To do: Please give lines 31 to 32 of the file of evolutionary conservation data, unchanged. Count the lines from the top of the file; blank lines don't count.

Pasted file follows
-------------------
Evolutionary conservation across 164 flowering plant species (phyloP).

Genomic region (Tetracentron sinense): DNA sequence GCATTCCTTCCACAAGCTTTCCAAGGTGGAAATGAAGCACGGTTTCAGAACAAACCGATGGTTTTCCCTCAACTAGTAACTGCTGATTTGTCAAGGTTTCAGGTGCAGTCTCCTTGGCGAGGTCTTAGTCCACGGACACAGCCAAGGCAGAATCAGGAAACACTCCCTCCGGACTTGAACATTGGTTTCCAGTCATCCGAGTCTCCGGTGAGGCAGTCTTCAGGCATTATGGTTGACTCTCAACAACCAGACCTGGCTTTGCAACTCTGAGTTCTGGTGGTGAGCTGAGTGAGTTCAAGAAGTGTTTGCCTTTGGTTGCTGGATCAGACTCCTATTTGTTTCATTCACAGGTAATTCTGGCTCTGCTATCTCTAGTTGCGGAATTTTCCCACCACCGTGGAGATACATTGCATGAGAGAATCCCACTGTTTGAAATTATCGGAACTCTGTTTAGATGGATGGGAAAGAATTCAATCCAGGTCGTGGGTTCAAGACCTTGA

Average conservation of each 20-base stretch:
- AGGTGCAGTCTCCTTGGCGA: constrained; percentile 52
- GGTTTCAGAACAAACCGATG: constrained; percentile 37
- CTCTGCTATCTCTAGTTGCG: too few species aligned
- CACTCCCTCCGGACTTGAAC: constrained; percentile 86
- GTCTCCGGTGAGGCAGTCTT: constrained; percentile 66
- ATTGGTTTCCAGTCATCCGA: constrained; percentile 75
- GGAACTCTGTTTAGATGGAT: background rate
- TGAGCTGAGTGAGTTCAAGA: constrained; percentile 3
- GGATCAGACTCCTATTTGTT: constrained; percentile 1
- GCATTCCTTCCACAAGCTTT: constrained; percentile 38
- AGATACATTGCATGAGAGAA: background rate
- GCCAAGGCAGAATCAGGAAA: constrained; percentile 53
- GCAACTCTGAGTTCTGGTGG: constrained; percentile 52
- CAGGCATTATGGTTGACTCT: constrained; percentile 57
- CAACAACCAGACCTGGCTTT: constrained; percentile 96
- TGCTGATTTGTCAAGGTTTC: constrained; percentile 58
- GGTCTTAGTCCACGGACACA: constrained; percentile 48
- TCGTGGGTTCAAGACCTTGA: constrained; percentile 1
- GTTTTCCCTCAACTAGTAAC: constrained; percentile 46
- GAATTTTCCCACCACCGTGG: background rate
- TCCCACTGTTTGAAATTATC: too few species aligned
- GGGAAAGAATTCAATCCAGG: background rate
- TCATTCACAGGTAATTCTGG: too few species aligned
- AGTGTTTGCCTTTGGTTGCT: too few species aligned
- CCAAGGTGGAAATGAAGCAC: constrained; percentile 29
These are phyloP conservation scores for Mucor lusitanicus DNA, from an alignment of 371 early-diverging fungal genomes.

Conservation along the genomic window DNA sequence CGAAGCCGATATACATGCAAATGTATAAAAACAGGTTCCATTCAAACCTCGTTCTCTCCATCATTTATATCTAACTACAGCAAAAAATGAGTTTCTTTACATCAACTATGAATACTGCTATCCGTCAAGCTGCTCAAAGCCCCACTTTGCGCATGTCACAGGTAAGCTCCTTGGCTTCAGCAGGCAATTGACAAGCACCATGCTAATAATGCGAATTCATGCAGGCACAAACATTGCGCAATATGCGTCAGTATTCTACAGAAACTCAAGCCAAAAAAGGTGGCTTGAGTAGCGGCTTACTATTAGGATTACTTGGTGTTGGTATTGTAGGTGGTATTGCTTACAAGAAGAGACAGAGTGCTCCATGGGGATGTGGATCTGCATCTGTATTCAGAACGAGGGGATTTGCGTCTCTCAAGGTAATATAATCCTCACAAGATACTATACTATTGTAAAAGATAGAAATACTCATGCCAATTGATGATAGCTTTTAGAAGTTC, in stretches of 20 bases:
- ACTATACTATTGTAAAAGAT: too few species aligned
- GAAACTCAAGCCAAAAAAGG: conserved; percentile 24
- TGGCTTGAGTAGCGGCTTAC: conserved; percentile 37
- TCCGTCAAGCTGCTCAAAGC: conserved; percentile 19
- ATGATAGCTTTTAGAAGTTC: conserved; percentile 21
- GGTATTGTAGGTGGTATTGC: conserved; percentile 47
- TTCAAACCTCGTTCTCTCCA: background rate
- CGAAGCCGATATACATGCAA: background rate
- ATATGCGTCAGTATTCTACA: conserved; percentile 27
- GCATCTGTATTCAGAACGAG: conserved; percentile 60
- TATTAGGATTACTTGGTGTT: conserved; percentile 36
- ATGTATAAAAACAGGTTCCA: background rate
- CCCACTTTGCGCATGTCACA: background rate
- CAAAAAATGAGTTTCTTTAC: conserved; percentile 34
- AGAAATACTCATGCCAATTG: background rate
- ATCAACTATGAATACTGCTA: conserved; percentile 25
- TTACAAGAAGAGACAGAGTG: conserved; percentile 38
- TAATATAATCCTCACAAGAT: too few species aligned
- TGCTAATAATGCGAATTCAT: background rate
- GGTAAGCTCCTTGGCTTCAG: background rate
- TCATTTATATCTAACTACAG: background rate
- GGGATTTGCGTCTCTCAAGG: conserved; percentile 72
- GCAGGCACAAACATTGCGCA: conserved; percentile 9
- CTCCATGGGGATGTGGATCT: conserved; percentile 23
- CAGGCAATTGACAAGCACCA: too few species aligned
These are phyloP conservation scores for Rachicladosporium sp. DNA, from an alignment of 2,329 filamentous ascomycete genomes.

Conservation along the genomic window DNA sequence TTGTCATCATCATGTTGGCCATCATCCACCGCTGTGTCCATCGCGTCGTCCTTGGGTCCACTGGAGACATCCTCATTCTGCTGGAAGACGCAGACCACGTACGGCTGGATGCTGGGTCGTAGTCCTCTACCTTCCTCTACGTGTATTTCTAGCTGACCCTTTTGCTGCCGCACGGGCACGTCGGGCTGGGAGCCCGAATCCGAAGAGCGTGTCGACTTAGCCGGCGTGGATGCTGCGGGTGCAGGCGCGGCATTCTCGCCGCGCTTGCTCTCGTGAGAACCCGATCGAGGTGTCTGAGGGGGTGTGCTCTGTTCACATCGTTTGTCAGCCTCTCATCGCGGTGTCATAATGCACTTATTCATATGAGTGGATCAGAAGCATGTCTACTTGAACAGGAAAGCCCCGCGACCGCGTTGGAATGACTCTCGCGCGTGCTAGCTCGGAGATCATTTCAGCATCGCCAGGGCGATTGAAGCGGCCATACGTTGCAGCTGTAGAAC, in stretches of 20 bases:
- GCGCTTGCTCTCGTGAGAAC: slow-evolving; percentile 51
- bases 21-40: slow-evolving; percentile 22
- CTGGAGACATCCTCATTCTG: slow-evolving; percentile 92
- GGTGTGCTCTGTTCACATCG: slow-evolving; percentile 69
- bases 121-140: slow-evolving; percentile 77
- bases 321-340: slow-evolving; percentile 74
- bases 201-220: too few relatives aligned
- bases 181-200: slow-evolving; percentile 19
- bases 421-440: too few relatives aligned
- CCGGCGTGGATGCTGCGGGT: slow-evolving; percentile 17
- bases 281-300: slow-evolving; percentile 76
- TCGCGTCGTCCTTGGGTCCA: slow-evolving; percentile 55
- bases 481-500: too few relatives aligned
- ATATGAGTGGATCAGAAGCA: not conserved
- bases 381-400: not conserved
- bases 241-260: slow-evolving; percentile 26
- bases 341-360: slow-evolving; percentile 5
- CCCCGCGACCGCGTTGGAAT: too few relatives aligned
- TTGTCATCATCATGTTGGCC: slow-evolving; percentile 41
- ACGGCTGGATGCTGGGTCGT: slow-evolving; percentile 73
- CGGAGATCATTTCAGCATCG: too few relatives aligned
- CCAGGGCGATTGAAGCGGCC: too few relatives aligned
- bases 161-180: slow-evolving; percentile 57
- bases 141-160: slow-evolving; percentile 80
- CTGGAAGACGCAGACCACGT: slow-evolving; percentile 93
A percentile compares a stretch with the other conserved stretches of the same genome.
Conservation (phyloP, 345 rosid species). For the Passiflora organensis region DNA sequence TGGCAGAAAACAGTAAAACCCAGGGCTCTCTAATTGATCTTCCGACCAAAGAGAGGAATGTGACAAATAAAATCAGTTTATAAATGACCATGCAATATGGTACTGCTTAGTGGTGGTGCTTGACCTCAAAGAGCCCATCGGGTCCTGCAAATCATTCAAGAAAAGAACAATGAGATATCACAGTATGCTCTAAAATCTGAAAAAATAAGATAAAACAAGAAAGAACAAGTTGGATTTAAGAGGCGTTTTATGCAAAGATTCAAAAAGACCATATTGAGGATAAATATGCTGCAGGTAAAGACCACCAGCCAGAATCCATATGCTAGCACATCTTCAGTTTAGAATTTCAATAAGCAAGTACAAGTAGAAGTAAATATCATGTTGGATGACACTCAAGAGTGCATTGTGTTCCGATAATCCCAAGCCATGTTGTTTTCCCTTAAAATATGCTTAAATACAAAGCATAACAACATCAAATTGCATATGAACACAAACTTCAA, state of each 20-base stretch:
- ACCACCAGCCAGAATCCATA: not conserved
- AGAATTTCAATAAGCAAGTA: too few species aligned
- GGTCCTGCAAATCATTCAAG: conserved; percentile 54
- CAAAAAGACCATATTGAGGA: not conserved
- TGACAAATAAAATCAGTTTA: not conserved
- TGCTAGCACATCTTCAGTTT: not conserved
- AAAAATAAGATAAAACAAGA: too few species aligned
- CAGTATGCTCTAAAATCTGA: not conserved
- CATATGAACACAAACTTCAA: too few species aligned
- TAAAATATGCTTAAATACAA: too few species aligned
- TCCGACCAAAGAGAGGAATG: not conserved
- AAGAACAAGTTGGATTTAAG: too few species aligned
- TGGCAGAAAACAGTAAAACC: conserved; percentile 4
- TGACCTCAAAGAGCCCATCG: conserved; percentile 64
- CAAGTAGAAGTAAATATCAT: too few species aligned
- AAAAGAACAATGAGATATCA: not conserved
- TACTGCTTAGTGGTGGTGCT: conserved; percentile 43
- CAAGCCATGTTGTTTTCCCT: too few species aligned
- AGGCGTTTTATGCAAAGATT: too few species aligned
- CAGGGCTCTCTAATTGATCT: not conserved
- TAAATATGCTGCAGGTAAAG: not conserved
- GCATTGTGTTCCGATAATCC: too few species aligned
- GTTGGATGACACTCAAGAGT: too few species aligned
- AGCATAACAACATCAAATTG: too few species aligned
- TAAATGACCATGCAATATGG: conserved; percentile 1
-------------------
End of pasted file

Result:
- ACTATACTATTGTAAAAGAT: too few species aligned
- GAAACTCAAGCCAAAAAAGG: conserved; percentile 24